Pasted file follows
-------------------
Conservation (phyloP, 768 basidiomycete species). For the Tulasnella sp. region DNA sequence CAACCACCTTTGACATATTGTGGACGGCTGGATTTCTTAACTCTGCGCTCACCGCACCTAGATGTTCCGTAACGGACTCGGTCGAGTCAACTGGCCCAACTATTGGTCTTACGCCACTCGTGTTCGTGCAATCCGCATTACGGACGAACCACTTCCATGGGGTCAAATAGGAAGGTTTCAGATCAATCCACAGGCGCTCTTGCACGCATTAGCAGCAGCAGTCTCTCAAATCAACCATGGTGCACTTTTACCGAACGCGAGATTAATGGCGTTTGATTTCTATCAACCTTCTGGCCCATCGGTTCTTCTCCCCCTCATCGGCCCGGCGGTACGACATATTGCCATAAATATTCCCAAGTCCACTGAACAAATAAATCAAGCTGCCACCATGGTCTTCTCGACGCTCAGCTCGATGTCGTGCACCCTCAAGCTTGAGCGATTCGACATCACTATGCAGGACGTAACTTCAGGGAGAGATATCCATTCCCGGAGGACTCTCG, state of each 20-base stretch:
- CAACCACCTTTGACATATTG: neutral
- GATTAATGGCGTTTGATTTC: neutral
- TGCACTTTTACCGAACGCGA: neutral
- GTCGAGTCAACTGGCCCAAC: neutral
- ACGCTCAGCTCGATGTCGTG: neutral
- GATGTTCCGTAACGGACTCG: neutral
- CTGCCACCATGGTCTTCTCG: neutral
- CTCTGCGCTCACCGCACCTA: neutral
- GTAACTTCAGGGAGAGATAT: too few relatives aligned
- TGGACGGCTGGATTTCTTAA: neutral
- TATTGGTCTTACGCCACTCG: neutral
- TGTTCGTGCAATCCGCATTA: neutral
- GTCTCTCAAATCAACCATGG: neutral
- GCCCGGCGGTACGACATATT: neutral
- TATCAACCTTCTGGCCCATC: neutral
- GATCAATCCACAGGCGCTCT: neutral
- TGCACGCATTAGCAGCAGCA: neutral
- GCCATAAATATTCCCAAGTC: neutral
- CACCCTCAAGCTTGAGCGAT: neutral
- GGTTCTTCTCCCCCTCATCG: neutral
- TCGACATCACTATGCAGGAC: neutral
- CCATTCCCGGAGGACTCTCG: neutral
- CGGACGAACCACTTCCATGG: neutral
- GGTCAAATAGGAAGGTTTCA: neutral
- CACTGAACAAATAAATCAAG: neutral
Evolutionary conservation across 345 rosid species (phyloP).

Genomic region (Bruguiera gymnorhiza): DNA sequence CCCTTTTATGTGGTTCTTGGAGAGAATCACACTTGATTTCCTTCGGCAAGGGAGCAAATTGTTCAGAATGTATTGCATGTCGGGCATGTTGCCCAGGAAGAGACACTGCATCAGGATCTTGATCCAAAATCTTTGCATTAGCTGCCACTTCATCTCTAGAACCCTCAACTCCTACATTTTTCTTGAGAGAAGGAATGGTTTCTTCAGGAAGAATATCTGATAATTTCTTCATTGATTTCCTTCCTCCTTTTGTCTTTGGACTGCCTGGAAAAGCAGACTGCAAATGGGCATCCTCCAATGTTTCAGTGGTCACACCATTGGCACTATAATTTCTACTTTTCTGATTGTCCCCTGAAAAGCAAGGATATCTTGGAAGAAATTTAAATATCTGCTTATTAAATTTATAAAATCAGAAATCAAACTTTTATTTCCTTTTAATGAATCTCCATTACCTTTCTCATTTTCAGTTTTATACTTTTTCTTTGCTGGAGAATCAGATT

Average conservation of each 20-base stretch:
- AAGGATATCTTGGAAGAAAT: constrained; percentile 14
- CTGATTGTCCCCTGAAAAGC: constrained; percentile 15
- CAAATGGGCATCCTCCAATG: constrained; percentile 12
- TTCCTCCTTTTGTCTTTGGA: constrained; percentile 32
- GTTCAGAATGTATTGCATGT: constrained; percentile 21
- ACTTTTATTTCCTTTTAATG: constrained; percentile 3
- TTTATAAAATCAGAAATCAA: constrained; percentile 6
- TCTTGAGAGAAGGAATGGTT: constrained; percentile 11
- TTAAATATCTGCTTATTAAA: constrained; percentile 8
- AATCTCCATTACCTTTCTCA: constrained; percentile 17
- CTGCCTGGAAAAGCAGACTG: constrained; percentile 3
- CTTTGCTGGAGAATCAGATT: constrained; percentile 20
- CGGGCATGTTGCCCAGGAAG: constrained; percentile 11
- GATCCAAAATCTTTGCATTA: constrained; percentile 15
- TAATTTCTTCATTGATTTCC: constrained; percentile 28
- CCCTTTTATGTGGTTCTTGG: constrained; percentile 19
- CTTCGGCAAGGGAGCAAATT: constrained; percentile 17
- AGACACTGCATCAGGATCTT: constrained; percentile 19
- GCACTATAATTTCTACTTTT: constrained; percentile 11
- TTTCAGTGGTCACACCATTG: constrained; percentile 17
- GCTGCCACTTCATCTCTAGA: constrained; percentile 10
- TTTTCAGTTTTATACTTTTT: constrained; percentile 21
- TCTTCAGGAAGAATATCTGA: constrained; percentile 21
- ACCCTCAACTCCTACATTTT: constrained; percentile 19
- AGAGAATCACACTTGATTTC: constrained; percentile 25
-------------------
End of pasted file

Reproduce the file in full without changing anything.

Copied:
Conservation (phyloP, 768 basidiomycete species). For the Tulasnella sp. region DNA sequence CAACCACCTTTGACATATTGTGGACGGCTGGATTTCTTAACTCTGCGCTCACCGCACCTAGATGTTCCGTAACGGACTCGGTCGAGTCAACTGGCCCAACTATTGGTCTTACGCCACTCGTGTTCGTGCAATCCGCATTACGGACGAACCACTTCCATGGGGTCAAATAGGAAGGTTTCAGATCAATCCACAGGCGCTCTTGCACGCATTAGCAGCAGCAGTCTCTCAAATCAACCATGGTGCACTTTTACCGAACGCGAGATTAATGGCGTTTGATTTCTATCAACCTTCTGGCCCATCGGTTCTTCTCCCCCTCATCGGCCCGGCGGTACGACATATTGCCATAAATATTCCCAAGTCCACTGAACAAATAAATCAAGCTGCCACCATGGTCTTCTCGACGCTCAGCTCGATGTCGTGCACCCTCAAGCTTGAGCGATTCGACATCACTATGCAGGACGTAACTTCAGGGAGAGATATCCATTCCCGGAGGACTCTCG, state of each 20-base stretch:
- CAACCACCTTTGACATATTG: neutral
- GATTAATGGCGTTTGATTTC: neutral
- TGCACTTTTACCGAACGCGA: neutral
- GTCGAGTCAACTGGCCCAAC: neutral
- ACGCTCAGCTCGATGTCGTG: neutral
- GATGTTCCGTAACGGACTCG: neutral
- CTGCCACCATGGTCTTCTCG: neutral
- CTCTGCGCTCACCGCACCTA: neutral
- GTAACTTCAGGGAGAGATAT: too few relatives aligned
- TGGACGGCTGGATTTCTTAA: neutral
- TATTGGTCTTACGCCACTCG: neutral
- TGTTCGTGCAATCCGCATTA: neutral
- GTCTCTCAAATCAACCATGG: neutral
- GCCCGGCGGTACGACATATT: neutral
- TATCAACCTTCTGGCCCATC: neutral
- GATCAATCCACAGGCGCTCT: neutral
- TGCACGCATTAGCAGCAGCA: neutral
- GCCATAAATATTCCCAAGTC: neutral
- CACCCTCAAGCTTGAGCGAT: neutral
- GGTTCTTCTCCCCCTCATCG: neutral
- TCGACATCACTATGCAGGAC: neutral
- CCATTCCCGGAGGACTCTCG: neutral
- CGGACGAACCACTTCCATGG: neutral
- GGTCAAATAGGAAGGTTTCA: neutral
- CACTGAACAAATAAATCAAG: neutral
Evolutionary conservation across 345 rosid species (phyloP).

Genomic region (Bruguiera gymnorhiza): DNA sequence CCCTTTTATGTGGTTCTTGGAGAGAATCACACTTGATTTCCTTCGGCAAGGGAGCAAATTGTTCAGAATGTATTGCATGTCGGGCATGTTGCCCAGGAAGAGACACTGCATCAGGATCTTGATCCAAAATCTTTGCATTAGCTGCCACTTCATCTCTAGAACCCTCAACTCCTACATTTTTCTTGAGAGAAGGAATGGTTTCTTCAGGAAGAATATCTGATAATTTCTTCATTGATTTCCTTCCTCCTTTTGTCTTTGGACTGCCTGGAAAAGCAGACTGCAAATGGGCATCCTCCAATGTTTCAGTGGTCACACCATTGGCACTATAATTTCTACTTTTCTGATTGTCCCCTGAAAAGCAAGGATATCTTGGAAGAAATTTAAATATCTGCTTATTAAATTTATAAAATCAGAAATCAAACTTTTATTTCCTTTTAATGAATCTCCATTACCTTTCTCATTTTCAGTTTTATACTTTTTCTTTGCTGGAGAATCAGATT

Average conservation of each 20-base stretch:
- AAGGATATCTTGGAAGAAAT: constrained; percentile 14
- CTGATTGTCCCCTGAAAAGC: constrained; percentile 15
- CAAATGGGCATCCTCCAATG: constrained; percentile 12
- TTCCTCCTTTTGTCTTTGGA: constrained; percentile 32
- GTTCAGAATGTATTGCATGT: constrained; percentile 21
- ACTTTTATTTCCTTTTAATG: constrained; percentile 3
- TTTATAAAATCAGAAATCAA: constrained; percentile 6
- TCTTGAGAGAAGGAATGGTT: constrained; percentile 11
- TTAAATATCTGCTTATTAAA: constrained; percentile 8
- AATCTCCATTACCTTTCTCA: constrained; percentile 17
- CTGCCTGGAAAAGCAGACTG: constrained; percentile 3
- CTTTGCTGGAGAATCAGATT: constrained; percentile 20
- CGGGCATGTTGCCCAGGAAG: constrained; percentile 11
- GATCCAAAATCTTTGCATTA: constrained; percentile 15
- TAATTTCTTCATTGATTTCC: constrained; percentile 28
- CCCTTTTATGTGGTTCTTGG: constrained; percentile 19
- CTTCGGCAAGGGAGCAAATT: constrained; percentile 17
- AGACACTGCATCAGGATCTT: constrained; percentile 19
- GCACTATAATTTCTACTTTT: constrained; percentile 11
- TTTCAGTGGTCACACCATTG: constrained; percentile 17
- GCTGCCACTTCATCTCTAGA: constrained; percentile 10
- TTTTCAGTTTTATACTTTTT: constrained; percentile 21
- TCTTCAGGAAGAATATCTGA: constrained; percentile 21
- ACCCTCAACTCCTACATTTT: constrained; percentile 19
- AGAGAATCACACTTGATTTC: constrained; percentile 25